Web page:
Thursday, July 06, 2006

Evan's Story Part 1: The Beginning

So I started the blog in January, but moved Evan in sooner than that. So I will back up and tell his story from the beginning.

As usual it started with a phone call.


When Hubby and I talked about whether we wanted to take any more kids any time soon we agreed that if there were gay kids we definitely wanted to meet them and that we might take a one-year (i.e. high school senior) straight kid. We figured that would be a different sort of relationship. We would go into it with less intensity. It would not be about building a parental relationship but more "sure, you can live here -- if you follow the rules. And if you do want to talk to someone, we're here."

We got a call yesterday about a gay boy who is turning 18 in August but has one more year in high school. Apparently he learned about us from David. He talked to his social worker about us -- he even figured out the bus schedule so that he could finish at The City High, though he is willing to go to Our Small Town High if he must. We are told that he clearly understands that living with a family means living by the family's rules -- no matter what age you are.

He has not "disrupted" from a previous placement. He had been in care and was returned to his mother (I don't know how long ago). Her boyfriend hit him and she is now in the justice system (I don't know for what). He has never been in any sort of trouble, though he has had some severe depression (and has had good reason for it). Right now he is living in the teen shelter and he hates it. Most of the kids at the shelter are there because they have been unmanageable in a home and but don't have to go to Detention. They put him there because in just a couple of months he would be 18 so why bother with all that placement stuff?

So he sounds like the sort of youth we had said we could handle. Andrew and Brian surprised me by their willingness to investigate this further. I guess "gay older youth who would be living here but would have a lot of independence from the family" sounds appealing to them -- at least not at all objectionable. I really did expect more hesitation. Hubby had the same reaction too.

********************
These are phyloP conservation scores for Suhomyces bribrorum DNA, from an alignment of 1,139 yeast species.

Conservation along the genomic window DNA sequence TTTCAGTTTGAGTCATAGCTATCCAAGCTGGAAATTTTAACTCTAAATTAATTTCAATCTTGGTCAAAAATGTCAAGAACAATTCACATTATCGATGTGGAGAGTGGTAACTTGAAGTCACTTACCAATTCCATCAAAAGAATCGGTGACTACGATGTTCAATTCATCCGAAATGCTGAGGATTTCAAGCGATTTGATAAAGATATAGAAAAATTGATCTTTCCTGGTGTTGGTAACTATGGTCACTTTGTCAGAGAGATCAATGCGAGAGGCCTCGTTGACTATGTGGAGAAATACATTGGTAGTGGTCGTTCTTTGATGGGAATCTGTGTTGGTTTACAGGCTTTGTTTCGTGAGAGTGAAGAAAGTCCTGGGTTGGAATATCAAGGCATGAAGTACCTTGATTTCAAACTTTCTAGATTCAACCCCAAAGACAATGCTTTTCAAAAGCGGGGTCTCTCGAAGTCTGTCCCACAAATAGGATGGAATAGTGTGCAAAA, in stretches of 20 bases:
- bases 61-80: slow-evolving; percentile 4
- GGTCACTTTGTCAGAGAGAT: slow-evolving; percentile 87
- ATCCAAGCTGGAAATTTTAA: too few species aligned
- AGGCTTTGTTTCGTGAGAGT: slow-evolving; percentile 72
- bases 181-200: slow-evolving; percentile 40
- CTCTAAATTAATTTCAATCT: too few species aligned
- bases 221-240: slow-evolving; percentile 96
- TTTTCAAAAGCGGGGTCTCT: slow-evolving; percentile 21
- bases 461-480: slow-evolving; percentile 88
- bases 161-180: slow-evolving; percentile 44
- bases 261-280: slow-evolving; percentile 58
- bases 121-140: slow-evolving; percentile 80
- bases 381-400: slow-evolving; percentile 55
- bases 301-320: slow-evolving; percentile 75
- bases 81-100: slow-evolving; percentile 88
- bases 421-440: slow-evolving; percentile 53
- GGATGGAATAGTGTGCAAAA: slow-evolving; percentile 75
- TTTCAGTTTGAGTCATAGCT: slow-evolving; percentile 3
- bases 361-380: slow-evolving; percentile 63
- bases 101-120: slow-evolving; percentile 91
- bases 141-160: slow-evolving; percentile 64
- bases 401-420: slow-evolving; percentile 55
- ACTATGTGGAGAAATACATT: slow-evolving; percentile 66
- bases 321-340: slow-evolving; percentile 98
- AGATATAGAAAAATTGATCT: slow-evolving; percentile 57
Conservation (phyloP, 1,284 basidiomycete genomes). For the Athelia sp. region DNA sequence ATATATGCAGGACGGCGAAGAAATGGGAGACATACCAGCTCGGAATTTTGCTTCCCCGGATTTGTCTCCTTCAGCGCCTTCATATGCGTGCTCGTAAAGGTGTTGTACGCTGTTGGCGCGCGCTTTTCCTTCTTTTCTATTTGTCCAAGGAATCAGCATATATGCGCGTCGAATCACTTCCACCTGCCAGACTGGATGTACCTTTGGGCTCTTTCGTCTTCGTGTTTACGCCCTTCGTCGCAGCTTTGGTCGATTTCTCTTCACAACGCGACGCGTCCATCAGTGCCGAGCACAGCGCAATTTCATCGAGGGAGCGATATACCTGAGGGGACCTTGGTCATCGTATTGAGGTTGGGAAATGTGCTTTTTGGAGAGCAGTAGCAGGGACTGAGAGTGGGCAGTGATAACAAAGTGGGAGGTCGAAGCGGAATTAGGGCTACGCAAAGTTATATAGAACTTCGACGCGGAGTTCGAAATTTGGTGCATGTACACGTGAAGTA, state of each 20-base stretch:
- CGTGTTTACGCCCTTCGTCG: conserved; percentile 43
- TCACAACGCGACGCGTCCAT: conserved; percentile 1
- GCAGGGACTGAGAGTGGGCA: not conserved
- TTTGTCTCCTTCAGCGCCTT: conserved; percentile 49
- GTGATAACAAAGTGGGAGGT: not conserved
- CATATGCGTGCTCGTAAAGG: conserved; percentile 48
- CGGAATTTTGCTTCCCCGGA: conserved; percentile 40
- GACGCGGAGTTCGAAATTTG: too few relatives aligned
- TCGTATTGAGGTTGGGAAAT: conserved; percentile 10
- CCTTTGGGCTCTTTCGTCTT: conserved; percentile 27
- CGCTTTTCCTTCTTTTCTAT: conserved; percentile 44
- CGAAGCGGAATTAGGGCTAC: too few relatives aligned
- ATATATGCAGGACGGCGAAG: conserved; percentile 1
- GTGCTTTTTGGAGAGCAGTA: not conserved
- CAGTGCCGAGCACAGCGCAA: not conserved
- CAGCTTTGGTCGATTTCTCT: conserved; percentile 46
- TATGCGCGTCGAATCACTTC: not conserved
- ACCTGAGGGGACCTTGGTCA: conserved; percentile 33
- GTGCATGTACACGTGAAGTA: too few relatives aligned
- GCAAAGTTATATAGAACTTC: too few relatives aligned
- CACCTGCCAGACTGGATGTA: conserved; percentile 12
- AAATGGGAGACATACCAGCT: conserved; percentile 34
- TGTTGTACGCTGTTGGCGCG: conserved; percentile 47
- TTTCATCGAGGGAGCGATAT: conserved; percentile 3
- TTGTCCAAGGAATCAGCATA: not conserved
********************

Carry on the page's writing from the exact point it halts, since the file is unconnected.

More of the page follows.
I am hesitant because he is a state kid. The person who contacted me works at my agency but she does transition care for them and state kids. He would technically be in the state transition program though his case manager would be one of my agency's people. The case worker knows how reluctant I am to start working with the state and she said she would see if there was anyway she could get him into the permanency program – even though he is so close to his birthday.

I did tell her that I would not get a state license. If the state places him here they would have to do so on the basis of my license from the private agency with which I work, and I don’t think they can do that. I’m nervous and "I know you don't usually do young kids and that you are licensed for only two, but we just had to take in 4 young siblings. Could you find room for them until we can find a more appropriate place?")

I had forgotten until I read this that the whole process had started beause Evan knew about us and asked if he could live here. The initial attitude of the state worker was that was nearly 18, so he could live in the shelter for 4 months and then he would be on his own. Given that most kids don't want to stay in care after their 18th birthday, no one considered placing him with a foster family.

Transition Services in My Area
Evan's Story Part 2: First Steps

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